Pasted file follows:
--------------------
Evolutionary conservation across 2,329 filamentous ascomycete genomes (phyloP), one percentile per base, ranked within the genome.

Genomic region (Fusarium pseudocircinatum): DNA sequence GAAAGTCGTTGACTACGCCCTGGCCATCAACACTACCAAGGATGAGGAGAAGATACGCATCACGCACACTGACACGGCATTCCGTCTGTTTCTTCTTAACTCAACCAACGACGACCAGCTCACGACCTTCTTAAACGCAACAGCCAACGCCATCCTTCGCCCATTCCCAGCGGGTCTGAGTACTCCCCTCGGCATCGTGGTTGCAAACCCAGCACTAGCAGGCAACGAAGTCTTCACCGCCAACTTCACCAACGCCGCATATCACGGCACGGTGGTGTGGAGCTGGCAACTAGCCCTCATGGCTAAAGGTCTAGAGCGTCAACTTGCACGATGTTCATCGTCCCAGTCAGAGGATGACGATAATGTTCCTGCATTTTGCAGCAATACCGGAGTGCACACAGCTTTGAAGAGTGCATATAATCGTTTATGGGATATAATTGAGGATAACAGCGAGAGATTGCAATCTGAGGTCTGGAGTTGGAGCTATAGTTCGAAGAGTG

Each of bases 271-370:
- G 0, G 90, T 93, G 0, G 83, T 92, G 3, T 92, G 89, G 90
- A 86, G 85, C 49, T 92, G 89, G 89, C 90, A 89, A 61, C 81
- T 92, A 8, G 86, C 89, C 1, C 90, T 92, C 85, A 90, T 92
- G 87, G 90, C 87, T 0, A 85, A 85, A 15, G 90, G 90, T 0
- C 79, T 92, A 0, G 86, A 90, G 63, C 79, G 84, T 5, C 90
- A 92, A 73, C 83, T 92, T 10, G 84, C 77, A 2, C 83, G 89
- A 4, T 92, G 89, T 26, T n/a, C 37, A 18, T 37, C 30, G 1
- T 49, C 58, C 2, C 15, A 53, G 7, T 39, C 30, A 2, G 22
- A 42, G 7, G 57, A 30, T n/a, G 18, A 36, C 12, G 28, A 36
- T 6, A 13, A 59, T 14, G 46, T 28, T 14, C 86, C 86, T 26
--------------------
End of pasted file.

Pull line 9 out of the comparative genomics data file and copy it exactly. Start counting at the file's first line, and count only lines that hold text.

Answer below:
- A 92, A 73, C 83, T 92, T 10, G 84, C 77, A 2, C 83, G 89